Tuesday, January 3, 2012

The sweet potato that wouldn't die...

The holidays have come and gone, and I think most of us are just fed up with trying to find ways to reinvent the leftovers. Sadly, that work is never done - for me, anyway... Every single day of the year, some food item is guaranteed to be staring back at me from the inside of my fridge, taunting me with the ever present threat of spoilage. Is today its last day before mouldy grossness takes it over the edge into the realm of the inedible? Aiiiiiiigh! The never ending danger of decay is enough to drive a person insane. I hate throwing out food.

I've been having this sort of crisis lately with a sweet potato that's been in my crisper for the past month and a half. Every day, I see it. And every day, something comes up and I can't use it (or don't feel inspired to). It's started to shrivel a bit, just to remind me that time is ticking, and that the money spent on a nice organic sweet potato is about to be wasted. When I picked it up on Monday, a shrivelled part of it had actually gone soft and my thumb kind of sunk into it a bit. Ew. That's when I knew it was now or never. 

Thankfully, I had five or six boiled potatoes left over from our New Years' eve party à deux. And what does one instantly think of when one has a load of cold boiled potatoes? Potato salad! Of course, none of my resolutions included being less lazy, so I didn't bother to boil the sweet potato (it would have had a weird shape anyway, once the soft gross bits had been cut out); I just grated that bad boy down to shreds. Well, part of him, anyway. Here's what happened.

Potato salad with grainy mustard vinaigrette, sweet potato shreds and chives (feeds two)

This is a recipe that's easy on the dishes. All you need is a salad bowl, a knife, a cutting board and, if you must, a garlic press.

In the salad bowl, whisk together :
  • 1 tbsp Dijon mustard
  • 1 generous tbsp grainy mustard
  • 2 tbsp white wine vinegar
  • one minced clove of garlic 
  • 1/4 to 1/3 cup of olive oil (or more, if you like)
  • salt and pepper.

To that dressing, add :
  • 5 or 6 cooked potatoes, cut into bite-sized pieces 
  • 1 good bunch of asparagus (like the ones they sell tied together with a rubber band), cooked al-dente in a steamer and cut into bite-sized pieces
  • a few tbsp of finely chopped herbs such as chives, mint, parsley or dill (I had chives lying around from making mashed potatoes at Christmas, so I used chives)
  • 1 cup of grated sweet potato

Stir around delicately and voilà. Serve with a few pieces of cheese or a boiled egg on the side.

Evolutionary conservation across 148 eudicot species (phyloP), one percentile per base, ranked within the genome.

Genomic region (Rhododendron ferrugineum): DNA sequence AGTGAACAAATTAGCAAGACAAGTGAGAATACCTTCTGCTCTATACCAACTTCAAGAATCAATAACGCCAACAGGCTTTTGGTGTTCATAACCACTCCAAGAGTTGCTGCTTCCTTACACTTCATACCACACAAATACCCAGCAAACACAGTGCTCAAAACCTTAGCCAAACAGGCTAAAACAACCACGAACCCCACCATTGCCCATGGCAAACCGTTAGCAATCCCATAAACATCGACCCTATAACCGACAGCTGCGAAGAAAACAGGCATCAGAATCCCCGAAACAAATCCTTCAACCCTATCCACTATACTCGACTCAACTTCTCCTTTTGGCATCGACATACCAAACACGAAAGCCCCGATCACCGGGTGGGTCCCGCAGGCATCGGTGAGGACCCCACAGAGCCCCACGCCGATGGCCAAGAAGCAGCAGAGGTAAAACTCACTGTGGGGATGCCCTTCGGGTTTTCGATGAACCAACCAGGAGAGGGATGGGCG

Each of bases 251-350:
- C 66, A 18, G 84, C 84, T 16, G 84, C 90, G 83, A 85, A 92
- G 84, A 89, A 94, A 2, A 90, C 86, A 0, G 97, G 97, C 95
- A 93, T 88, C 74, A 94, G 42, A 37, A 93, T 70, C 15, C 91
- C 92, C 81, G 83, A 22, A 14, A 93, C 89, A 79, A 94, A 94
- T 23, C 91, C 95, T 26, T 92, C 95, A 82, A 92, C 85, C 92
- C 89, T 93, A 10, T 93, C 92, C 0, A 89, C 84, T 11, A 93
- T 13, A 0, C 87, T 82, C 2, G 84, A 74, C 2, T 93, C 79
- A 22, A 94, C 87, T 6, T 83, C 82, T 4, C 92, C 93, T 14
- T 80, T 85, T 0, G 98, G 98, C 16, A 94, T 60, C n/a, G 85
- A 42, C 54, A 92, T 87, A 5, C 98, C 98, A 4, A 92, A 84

Of course, that recipe only used up a third of the dammed, rotting, cursed sweet potato. So tonight, I went ahead and made another salad with more stuff that was lying around the fridge. And this time, I dealt with another food straggler: old pita... Have you ever had this problem, where you buy pita for a hummus fix, but then the leftover bread just sits around your fridge for days on end, because it's become too old and tough to enjoy? Solution? Pita chips! They're super easy to make, and no matter who's around at mealtime, they'll be excited to eat them. If Marc could orbit the stove when I make these, I think he would; sadly, the wall behind the stove prevents full orbiting, so all he can do is stick his face in the oven window and keep repeating over and over "I think they're ready now. I think they're ready now. I think they're ready now." Gaaaah!

So here's the how-to for pita chips:

1. Cut the edge off your pitas by going around them with a knife or clean scissors. Eat the edges or give them to the dogs. Separate the two sides of the pita and lay them on a baking sheet with the inside surface facing up.

2. If you have a pastry brush, use it to give each pita circle a light brushing of olive oil. If you don't have a pastry brush, just pour a bit of olive oil (using a thin stream) all over the pitas and then smear it around with your hands.

3. Add whatever flavour you want. Dried herbs (oregano's nice), spices (smoked paprika anyone? curry?), salts (garlic salt, celery salt). Pepper's also highly recommended, and salt, if you're not using any of the garlic or onion variety. For this specific time, I used salt, pepper and sumac.

4. Pop the baking sheet on the middle rack of your the oven, which has been set to Broil. WATCH THEM CLOSELY. They burn in a heartbeat. Seriously. Heart... (still okay)... beat (crap! burnt!)

5. When they're nice and brown and crispy, take them out of the oven. Break them up if you wish. Enjoy.


Aaaah! Now that the pita chips are out of the way, back to the sweet potato from hell. Here's tonight's salad, with thanks to the larder, as usual, for the beans.

Curried creamy navy bean and shredded sweet potato salad with hard-boiled egg and pita chips (feeds two, with leftovers)

Boil up a few hard-boiled eggs (I made three for two people). While they cool, combine the following in a bowl :
  • 1 can of white navy beans or white kidney beans, rinsed
  • a few tbsp chopped fresh herbs like mint, dill or chives (I still had some damned chives, so I used chives)
  • 1 cup of grated sweet potato

In another bowl, combine : (I did it this way, but you can definitely make this part first in the big salad bowl and save yourself some dishes)
  • approx. 3/4 cup of plain yogourt (not low-fat)
  • 1 scant tsp of curry powder
  • 1 scant tsp of honey
  • juice of 1/4 lime (approx. 1 tbsp); add more if not tangy enough
  • salt

Serve the bean salad on a bed of baby greens with the sliced egg on top. Enjoy with your freshly baked pita chips.

Pfff. Only 1/3 of the sweet potato to go! It lives to die another day...

Until we meet again, Crisper squatter.

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